2019 marks the 80th anniversary of the start of the Second World War. It’s a good time then, to look at a record set, also 80 years old; the 1939 Register. The register was taken on the eve of war in Great Britain and Northern Ireland. It was similar to a census, but contained additional information. And, unlike a census, it was updated for many years after it was taken. This post takes a good look at this unique resource.
Why the 1939 Register was taken
Britain declared war on Germany on 5th September 1939, after that country had invaded Poland two days earlier. National Registration Day was declared on 29th September and census enumerators visited every household in the UK. They collected the names and other details of every civilian in the country.
The register was used to issue identity cards as well as for statistical reasons. The information collected was used to determine the number of able-bodied people available for the war effort, as well to calculate food requirements.
The Importance of the 1939 Register
Censuses are normally taken in Britain every 10 years. Privacy laws mean that records become available to family historians after 100 years. The most recent available census is therefore from 1911. The next release should be the 1921 census in 2022. As the 1939 Register is not officially a census, it was released early (in 2014). However, the names of anyone under the age of 100 who are not known to have died have been blacked out of the records.
Unfortunately, the 1931 English & Welsh census records were destroyed after a bombing raid during the Second World War in 1941. The Scottish records survive however and should be released in 2031.
The 1941 census was never taken due to the war. This means, that for England and Wales, the 1939 Register is the only survey of the population between 1921 and 1951.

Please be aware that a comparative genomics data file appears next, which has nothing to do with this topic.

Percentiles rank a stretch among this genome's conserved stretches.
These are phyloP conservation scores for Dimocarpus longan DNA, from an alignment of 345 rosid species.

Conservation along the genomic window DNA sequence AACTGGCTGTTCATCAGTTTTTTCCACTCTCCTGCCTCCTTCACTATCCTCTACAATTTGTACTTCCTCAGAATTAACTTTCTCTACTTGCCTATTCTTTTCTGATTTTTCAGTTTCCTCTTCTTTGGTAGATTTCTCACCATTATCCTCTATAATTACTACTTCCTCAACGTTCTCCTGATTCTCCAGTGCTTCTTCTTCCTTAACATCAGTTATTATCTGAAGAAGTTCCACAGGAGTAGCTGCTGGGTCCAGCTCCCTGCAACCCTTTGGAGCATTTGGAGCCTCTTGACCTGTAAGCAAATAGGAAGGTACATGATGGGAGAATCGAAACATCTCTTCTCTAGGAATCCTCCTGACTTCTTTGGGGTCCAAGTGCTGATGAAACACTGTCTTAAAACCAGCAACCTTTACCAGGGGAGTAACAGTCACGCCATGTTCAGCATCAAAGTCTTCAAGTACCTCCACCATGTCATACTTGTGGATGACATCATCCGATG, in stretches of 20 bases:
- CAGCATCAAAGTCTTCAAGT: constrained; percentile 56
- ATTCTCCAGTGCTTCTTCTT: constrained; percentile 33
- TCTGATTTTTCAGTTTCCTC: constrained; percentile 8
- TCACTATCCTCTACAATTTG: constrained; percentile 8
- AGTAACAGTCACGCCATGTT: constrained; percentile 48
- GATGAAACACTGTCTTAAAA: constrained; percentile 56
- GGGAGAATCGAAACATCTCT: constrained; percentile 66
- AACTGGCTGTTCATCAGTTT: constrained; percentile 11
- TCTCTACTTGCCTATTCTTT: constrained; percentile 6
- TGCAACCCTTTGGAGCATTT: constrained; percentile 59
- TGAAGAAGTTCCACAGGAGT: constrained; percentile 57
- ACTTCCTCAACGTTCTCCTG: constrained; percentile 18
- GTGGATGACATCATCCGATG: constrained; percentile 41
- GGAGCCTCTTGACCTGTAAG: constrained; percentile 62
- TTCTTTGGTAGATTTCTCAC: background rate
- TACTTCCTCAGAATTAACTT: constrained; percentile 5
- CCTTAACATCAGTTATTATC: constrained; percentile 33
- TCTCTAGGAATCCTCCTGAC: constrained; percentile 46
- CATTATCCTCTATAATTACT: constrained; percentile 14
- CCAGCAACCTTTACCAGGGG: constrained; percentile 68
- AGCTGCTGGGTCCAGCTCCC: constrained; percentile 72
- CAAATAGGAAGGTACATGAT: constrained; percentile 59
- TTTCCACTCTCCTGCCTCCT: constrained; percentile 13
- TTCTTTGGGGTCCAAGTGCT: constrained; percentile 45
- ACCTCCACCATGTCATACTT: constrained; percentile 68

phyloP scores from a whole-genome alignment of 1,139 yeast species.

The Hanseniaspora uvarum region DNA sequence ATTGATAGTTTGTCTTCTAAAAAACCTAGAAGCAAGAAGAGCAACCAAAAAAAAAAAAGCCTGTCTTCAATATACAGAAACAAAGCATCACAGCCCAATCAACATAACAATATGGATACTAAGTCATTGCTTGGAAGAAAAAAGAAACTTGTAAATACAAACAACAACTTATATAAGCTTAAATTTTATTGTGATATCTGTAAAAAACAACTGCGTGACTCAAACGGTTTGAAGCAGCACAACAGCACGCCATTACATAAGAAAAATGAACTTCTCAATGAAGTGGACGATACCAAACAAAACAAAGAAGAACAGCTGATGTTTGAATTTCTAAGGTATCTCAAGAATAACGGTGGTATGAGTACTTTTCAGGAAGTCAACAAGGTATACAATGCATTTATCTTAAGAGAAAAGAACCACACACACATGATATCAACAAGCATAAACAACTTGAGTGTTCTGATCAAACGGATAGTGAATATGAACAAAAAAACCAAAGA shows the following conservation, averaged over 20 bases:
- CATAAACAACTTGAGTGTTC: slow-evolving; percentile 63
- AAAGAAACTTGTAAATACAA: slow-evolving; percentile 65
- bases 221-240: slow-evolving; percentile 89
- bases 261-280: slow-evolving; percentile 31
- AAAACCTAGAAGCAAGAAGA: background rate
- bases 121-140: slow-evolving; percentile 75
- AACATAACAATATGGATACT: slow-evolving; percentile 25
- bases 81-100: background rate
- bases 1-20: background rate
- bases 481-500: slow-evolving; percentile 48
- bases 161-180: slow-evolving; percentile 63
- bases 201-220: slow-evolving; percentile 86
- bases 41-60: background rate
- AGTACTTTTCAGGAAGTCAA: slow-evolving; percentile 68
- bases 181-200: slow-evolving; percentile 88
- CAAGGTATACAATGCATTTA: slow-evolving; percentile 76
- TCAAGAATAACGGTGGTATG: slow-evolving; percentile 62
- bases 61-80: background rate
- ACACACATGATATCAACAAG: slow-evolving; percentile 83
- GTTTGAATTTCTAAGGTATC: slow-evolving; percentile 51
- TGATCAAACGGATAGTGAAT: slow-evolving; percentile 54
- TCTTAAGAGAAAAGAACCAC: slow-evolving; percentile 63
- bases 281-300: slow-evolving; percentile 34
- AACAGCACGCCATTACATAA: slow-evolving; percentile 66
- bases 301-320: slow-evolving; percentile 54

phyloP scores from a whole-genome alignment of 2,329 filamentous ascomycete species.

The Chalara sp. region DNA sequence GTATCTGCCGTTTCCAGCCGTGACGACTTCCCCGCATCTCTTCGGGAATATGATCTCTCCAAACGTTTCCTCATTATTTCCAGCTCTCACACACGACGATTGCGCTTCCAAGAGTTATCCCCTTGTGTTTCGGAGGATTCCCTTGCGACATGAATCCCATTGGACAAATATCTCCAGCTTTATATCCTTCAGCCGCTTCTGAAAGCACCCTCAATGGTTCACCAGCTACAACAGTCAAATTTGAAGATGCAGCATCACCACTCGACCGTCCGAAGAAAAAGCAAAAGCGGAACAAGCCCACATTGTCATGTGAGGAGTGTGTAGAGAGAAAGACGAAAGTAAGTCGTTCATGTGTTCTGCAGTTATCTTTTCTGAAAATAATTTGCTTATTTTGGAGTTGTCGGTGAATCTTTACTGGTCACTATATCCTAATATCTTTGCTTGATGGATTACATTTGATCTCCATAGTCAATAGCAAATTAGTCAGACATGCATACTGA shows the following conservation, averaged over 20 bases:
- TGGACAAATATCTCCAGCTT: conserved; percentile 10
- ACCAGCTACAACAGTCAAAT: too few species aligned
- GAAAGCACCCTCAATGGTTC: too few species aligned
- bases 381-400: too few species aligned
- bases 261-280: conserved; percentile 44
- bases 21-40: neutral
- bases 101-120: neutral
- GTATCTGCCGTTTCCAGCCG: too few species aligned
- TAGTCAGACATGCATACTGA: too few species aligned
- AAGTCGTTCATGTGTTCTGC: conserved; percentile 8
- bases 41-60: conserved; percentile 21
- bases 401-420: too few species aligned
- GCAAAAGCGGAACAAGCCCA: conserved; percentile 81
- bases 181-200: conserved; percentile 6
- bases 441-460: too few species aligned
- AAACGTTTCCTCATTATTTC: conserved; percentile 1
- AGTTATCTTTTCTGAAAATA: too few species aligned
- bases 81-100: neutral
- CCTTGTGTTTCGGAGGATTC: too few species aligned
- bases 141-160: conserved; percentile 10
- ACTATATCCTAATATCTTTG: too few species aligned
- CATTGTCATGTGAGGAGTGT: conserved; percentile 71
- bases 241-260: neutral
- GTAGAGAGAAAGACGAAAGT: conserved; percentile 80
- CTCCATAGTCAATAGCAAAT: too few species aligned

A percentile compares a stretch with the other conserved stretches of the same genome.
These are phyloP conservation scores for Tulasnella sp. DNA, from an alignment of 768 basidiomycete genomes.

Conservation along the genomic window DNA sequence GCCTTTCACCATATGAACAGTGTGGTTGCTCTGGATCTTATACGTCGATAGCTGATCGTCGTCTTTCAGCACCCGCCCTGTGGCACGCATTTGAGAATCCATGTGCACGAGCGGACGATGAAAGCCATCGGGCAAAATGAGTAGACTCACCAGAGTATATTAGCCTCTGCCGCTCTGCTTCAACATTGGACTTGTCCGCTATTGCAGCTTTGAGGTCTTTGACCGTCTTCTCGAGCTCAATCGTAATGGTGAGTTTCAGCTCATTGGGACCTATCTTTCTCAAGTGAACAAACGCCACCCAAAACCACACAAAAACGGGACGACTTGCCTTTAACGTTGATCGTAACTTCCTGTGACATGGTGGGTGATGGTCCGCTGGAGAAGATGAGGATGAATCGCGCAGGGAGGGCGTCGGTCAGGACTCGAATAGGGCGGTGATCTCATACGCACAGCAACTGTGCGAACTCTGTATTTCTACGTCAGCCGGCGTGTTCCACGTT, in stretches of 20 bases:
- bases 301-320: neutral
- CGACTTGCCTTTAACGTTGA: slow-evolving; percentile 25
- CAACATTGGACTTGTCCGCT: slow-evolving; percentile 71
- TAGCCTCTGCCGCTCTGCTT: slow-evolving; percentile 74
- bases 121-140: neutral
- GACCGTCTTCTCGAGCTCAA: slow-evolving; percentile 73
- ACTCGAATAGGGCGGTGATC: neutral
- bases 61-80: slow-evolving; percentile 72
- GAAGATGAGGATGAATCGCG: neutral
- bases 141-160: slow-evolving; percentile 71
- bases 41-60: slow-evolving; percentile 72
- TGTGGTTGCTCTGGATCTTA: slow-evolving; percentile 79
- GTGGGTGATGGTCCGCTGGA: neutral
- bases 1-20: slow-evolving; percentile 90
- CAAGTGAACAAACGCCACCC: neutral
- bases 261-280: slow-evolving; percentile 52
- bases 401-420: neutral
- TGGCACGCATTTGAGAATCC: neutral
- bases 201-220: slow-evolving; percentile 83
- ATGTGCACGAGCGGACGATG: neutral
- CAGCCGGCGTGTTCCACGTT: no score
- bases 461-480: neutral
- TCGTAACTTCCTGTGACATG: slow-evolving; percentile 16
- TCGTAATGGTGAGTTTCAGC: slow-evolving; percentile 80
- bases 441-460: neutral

Information on the register
In 1948 the Register was used for the creation of the National Health Service. As a result, many entries were updated. This continued until computerization in the 1980s. People are often surprised to see someone’s married name on the Register, even though that person was single in 1939. Here’s an example from my own family:
My aunt, was nine years old in 1939 and was recorded on the Register as Kathleen Morgan. She married in 1964 and her married name, Nicholas, was subsequently added. This is what makes the Register unique and incredibly useful to genealogists.
As well as the names of individuals, also listed are street addresses, sex, actual date of birth (not just the year), marital status and occupation. These occupations tend to be more descriptive than on a census. On a census, you will usually see job descriptions such as “labourer” or “factory worker”. On the 1939 Register, they are often more specific like “straw hat finisher” or “printer’s guillotine cutter”.
Where people are doing additional work as part of the war effort, this is also recorded. You’ll therefore see job descriptions such as “ARP (Air Raid Precaution) Warden” or “Special Constable”.
Where to find the 1939 Register
England and Wales
The registers for England and Wales are held at The National Archives in London. They were digitized in conjunction with Findmypast, and at first were only available to access online on that site. These records are now also available on Ancestry and My Heritage.
The Index only to this collection should also be available on Family Search. However, when I tried to use it this weekend, it didn’t seem to be working.
As I mentioned above, the names of people under the age of 100 (where death has not been reported) have been blacked out from these online records. Every year records are unlocked when individuals reach the age of 100 or where deaths have been confirmed. From personal experience, I have found that Findmypast seems to get records unlocked faster than Ancestry.
For more information on this collection, The National Archives has a detailed guide here.
1939 Register records north of the border are held by the National Records of Scotland. Unfortunately, these are not available to view online. You can, however, order extracts from the NRS. Details and a link to download a form can be found here.
The records for Northern Ireland are held at PRONI (Public Records Office of Northern Ireland). Like Scotland, they are not available online. You’ll need to contact PRONI using the enquiry form here.
For a detailed look at British census records year by year see this guide.
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